She worked at the Sunglass Hut. I worked at Kinney Shoes. Maybe it was the status of shilling high-dollar sunglasses, or the way her bobbed, silk black hair fell across her cheeks in the shape of a crescent moon, glimmering in the small, heavily mirrored store with $50 Ray-Bans.
I spent my lunch break pretending to shop, but I didn't care much about sunglasses. I didn't know it at the time, but the carefully designed store aimed to keep customers' eyes transfixed on the product, rows upon rows of shades in glass cases, with even more mirrors. Browsers tried on Wayfarers and aviators, and gazed into the round mirror on the counter, rotating their heads right or left for multiple, angled reflections.
I finally asked her out. She accepted. I didn't buy any sunglasses, but I fell in love with the mall nonetheless.
In 1988 Chesterfield Towne Center was just beginning to come into its own. The mall started as a tiny, single-anchor, enclosed shopping strip in 1975. Customers were so sparse in those first few years that merchants nicknamed the place the Chesterfield morgue. There was a Miller & Rhoads, Berry Burk, People's Drug, fancy ladies clothier La Vogue and a place called the Pants Corral, among others. There was a Giant Open Air grocery store in the parking lot. Built on 33 acres on what was formerly swamp land, one manager told the Richmond Times-Dispatch in 1977 that large black birds often were seen circling the mall, seemingly confused by the changed habitat.
Chesterfield Towne Center is a different place today. Its struggles are difficult to see on a recent Saturday afternoon, when the parking lots are jammed and the mall's corridors are packed with shoppers. Yet malls across the country, and in Richmond, are dying. They've been replaced by so-called power strips — Wal-Marts or Targets and strings of smaller shops — and new outdoor lifestyle centers such as Short Pump Town Center and Stony Point Fashion Park.
That direction is nothing new. The trend away from malls started long before the current economic malaise, and one needs only to visit any number of mall graveyard websites, such as Deadmalls.com, to see the power of creative destruction. Mall department stores began drifting away in the 1990s while stand-alone, big-box retailers such as Target and Kohls replaced Thalhimers, Hecht's and Dillard's, among others. Chesterfield Towne Center is no exception. Two of its anchor stores are filled with nontraditional mall retailers Garden Ridge and a discount combo store, T.J. Maxx and HomeGoods.
"They are declining," says Robert Gibbs, an urban planner and managing principal of the Gibbs Planning Group in Birmingham, Mich., and longtime retailing consultant. "There are about 1,500 shopping malls in the country, and about 400 are considered at risk."
The de-malling of America is a welcome trend to many. Malls are anathema to urban planners and environmentalists, who see the advent of the introverted, fortresslike shopping behemoths as purveyors of suburban sprawl and carbon emissions. Malls, which came of age in the late 1950s, became the new downtowns during the proliferation of American suburbs, coinciding neatly with the rise of the U.S. retail economy. In many respects, during the last 60 years malls were the country's primary economic engines, Gibbs says. And they still are. Black Friday — Nov. 25 — will jump-start perhaps the most important Christmas shopping season this century: Heading into an election year, with the economy still teetering, malls still matter.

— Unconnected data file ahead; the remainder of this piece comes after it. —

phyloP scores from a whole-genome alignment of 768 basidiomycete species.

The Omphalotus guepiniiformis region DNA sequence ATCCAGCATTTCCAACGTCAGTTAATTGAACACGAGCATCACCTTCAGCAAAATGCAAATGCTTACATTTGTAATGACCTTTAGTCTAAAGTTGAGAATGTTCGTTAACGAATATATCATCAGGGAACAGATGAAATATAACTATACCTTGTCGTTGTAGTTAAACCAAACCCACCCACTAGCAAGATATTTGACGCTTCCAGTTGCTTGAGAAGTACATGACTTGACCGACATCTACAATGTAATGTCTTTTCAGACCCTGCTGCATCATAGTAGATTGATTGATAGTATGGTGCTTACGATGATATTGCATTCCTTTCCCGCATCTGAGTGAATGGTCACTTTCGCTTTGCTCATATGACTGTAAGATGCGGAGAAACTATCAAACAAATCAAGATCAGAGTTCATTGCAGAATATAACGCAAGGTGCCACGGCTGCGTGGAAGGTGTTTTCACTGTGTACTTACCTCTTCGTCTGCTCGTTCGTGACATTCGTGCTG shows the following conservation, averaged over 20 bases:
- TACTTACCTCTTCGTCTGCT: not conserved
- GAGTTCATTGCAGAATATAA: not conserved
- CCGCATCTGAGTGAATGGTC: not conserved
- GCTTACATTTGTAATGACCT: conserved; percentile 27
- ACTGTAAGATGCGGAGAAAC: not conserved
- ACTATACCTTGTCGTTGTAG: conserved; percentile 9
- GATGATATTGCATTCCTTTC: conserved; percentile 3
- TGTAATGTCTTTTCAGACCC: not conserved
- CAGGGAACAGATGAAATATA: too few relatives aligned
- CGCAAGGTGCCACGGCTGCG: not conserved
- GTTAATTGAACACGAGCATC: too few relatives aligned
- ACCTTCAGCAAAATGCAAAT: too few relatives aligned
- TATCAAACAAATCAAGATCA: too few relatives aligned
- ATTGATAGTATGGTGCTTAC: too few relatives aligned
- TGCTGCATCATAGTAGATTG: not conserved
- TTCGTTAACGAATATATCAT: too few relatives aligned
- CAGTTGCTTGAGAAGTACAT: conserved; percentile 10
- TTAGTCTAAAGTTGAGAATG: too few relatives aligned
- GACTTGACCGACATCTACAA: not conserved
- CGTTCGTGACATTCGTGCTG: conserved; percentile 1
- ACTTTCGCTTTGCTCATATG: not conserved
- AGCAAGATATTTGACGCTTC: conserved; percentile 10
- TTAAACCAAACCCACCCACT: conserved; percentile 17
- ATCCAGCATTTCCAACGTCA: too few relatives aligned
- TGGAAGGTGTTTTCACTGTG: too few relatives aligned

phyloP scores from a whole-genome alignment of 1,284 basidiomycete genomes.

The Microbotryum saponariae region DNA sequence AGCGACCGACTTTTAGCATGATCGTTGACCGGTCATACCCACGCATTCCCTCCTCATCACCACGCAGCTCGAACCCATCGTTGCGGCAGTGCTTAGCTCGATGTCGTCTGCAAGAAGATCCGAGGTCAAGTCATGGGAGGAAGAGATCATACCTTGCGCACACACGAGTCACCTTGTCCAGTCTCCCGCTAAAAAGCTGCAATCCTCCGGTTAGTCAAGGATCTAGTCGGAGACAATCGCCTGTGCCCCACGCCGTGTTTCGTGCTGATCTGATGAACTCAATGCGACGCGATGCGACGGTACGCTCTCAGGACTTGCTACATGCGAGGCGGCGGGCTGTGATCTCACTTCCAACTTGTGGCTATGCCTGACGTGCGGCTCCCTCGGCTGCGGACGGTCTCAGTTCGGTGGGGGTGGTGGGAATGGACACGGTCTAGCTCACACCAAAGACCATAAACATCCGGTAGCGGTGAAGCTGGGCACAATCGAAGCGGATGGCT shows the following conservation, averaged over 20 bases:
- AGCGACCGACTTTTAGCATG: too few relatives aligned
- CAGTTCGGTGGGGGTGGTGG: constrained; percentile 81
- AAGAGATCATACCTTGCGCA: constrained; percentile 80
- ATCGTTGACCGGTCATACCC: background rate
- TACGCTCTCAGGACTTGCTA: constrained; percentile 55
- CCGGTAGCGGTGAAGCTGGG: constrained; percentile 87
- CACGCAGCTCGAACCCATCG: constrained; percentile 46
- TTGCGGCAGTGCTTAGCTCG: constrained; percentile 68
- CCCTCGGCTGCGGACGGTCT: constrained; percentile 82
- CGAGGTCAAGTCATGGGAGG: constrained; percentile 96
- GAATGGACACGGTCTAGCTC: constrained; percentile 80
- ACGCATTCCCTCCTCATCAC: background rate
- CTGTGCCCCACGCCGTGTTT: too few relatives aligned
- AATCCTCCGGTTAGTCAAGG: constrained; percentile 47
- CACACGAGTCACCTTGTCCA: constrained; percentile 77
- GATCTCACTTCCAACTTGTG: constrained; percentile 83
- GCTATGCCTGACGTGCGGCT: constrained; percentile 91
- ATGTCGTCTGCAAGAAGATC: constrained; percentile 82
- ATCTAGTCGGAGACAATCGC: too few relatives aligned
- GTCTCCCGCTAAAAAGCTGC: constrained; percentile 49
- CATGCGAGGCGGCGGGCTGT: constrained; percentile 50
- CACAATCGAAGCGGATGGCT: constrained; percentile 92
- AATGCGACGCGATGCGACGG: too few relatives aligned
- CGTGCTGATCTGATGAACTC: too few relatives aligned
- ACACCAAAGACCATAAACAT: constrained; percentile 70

Gibbs, who worked as an urban planner for Alfred Taubman — considered by many as the savviest operator of malls in the world — has an affinity for enclosed malls. Many blame malls for the demise of downtowns, including Richmond's. But cities hastened the process. In the 1950s, downtown department stores were growing, looking to expand.
"Downtowns were asleep," Gibbs says. "They did not accommodate the growth of the department stores." Cities often didn't meet department stores' requests to build parking garages, and in street grids that were already built-out there was little room for expansion. "A lot of cities just kind of gave up the market share," Gibbs says. "Most cities had one department store, and that department store worked behind the scenes to keep out competition. The department stores were overly protective — to their demise."
Meanwhile, developers accommodated the downtown stores in suburban green fields, which had plenty of room for parking and access to bustling new middle-class neighborhoods. Richmond had two downtown department stores, Miller & Rhoads and Thalhimers, and both became feature tenants of the new suburban centers and the malls in Chesterfield and Henrico counties.
Something else aided the malling of America. Malls were expensive to build, and risky. In 1954, Congress changed the tax rules, allowing developers to speed up depreciation of their real-estate investments. Developers are allowed to set aside a percentage of income, tax-free, to pay for the natural wear and tear of a building. The change in tax law meant developers could recover the costs of building shopping centers more quickly, and it led to a retail real-estate boom unparalleled in American history.
In a 2004 profile of the late Victor Gruen, who designed the first shopping mall in Edina, Minn., in 1956, The New Yorker chronicled the phenomenon:
"In 1953, before accelerated depreciation was put in place, one major regional shopping center was built in the United States. Three years later, after the law was passed, that number was twenty-five. By 1956, that figure had increased five hundred per cent. This was also the era that fast-food restaurants and Howard Johnsons and Holiday Inns and muffler shops and convenience stores began to multiply up and down the highways and boulevards of the American suburbs — and as these developments grew, others followed to share in the increased customer traffic."